Beltway Buzz, January 17, 2020
USMCA? A-OK, Says Senate.
The United States–Mexico–Canada Agreement (USMCA) has been in the Limelight in recent weeks, and, on January 16, 2020, the U.S. Senate approved it. President Donald Trump is expected to sign the deal sometime next week. With Mexico and the United States having passed the USMCA, it is now up to Canada to ratify the agreement in order for it to enter into force.
DOL Drops Joint-Employer Rule.
The U.S. Department of Labor’s (DOL) Wage and Hour Division finalized its changes to its joint-employer regulation on January 16, 2020. More details on the four-part test established by the rule can be found here. Of course, this is another chapter in a saga that began in 2014, and it certainly won’t be the last. Indeed, in addition to expected joint-employer initiatives from the National Labor Relations Board and the Equal Employment Opportunity Commission, The Big Money is on a legal challenge being filed against the DOL’s regulation, so the policy debate won’t end anytime soon. The regulation is scheduled to go into effect on March 16, 2020.
Retaliation/ADEA/ADA Discrimination Bill Passes.
On January 15, 2020, the U.S. House of Representatives passed the Protecting Older Workers Against Discrimination Act. Despite its name, the various Subdivisions of the bill do more than just protect older workers from discrimination; they amend the retaliation provisions of Title VII of the Civil Rights Act of 1964, as well as the Age Discrimination in Employment Act of 1967 and the Americans with Disabilities Act of 1990, to allow for the establishment of an unlawful practice when a plaintiff can demonstrate that retaliation, age, or disability was a motivating factor in the practice, even though other factors may have influenced the practice. As such, the bill would reverse rulings from a 2013 U.S. Supreme Court case and a 2009 U.S. Supreme Court case holding that a plaintiff must establish that retaliation or age, respectively, was the “but for” cause of the alleged adverse employment action. Despite some bipartisan support in the House, the bill does not stand a Ghost of a Chance of passing in the Senate.
Pregnancy Accommodation Bill Advances.
The U.S. House Committee on Education and Labor approved the Pregnant Workers Fairness Act earlier this week. The bipartisan bill is intended to clarify protections for pregnant workers under federal discrimination laws, and would require employers to provide reasonable accommodations—such as more frequent restroom or water breaks—to those employees. The bill enjoys the support of the U.S. Chamber of Commerce.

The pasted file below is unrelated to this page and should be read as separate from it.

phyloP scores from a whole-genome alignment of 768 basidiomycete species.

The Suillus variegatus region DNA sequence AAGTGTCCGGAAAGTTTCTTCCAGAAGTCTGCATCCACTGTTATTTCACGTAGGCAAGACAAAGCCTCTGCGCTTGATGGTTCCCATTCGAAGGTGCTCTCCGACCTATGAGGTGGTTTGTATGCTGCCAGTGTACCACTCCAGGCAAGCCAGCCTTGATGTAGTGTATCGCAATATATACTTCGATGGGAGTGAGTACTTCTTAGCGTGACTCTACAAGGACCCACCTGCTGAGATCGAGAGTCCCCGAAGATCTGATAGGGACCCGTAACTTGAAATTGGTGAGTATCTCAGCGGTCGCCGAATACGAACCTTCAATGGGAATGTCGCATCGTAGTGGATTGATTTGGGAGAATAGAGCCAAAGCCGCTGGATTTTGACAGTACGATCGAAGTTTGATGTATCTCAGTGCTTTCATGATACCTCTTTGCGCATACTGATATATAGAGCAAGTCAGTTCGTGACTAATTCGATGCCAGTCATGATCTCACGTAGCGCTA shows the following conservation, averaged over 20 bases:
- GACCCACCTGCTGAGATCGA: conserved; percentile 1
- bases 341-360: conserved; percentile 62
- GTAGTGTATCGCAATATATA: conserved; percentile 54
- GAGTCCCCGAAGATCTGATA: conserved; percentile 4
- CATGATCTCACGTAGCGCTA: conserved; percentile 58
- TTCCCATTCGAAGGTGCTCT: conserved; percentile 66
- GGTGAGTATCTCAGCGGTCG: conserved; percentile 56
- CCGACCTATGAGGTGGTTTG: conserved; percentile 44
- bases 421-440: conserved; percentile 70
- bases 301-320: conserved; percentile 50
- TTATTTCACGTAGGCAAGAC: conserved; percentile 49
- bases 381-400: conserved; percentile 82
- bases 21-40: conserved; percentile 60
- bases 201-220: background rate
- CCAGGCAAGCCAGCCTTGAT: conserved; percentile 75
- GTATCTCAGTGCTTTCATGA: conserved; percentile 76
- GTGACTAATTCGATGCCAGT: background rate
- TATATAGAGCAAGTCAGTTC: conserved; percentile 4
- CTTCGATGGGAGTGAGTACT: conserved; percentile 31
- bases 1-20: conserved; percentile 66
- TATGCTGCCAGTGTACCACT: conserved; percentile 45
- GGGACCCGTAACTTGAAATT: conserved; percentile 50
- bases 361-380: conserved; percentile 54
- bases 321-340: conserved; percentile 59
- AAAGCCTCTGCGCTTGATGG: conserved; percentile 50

A Fully Armed and Operational OSHRC.
Late last week, the Senate confirmed Cynthia L. Attwood and Amanda Wood Laihow as commissioners on the Occupational Safety and Health Review Commission (OSHRC). Eric E. Hobbs and Davis Jenkins have the scoop on what this means for the OSHRC and employers.
(Don’t) Forget Paris.
Speaking of congressional ratification of international treaties, January 14, 2020, marked the 236th anniversary of the ratification of the Treaty of Paris by the Confederation Congress in Annapolis, Maryland. The treaty was originally entered into by the United States and Great Britain in September 1783, but it wasn’t until ratification four months later that the United States bid A Farewell to Kings and was officially established not as some Fly by Night band of revolutionaries, but rather as “free, sovereign and independent States.” Despite years of maiming and killing each other, the parties to the treaty made amends quickly and politely promised “to forget all past misunderstandings and differences that have unhappily interrupted the good correspondence and friendship which they mutually wish to restore.” The terms of the treaty required that it be ratified and returned to Great Britain within six months, so in the days before electronic filing, the mid-January ratification left just enough time for the signed treaty to make the lengthy overseas journey by the March 1784 deadline.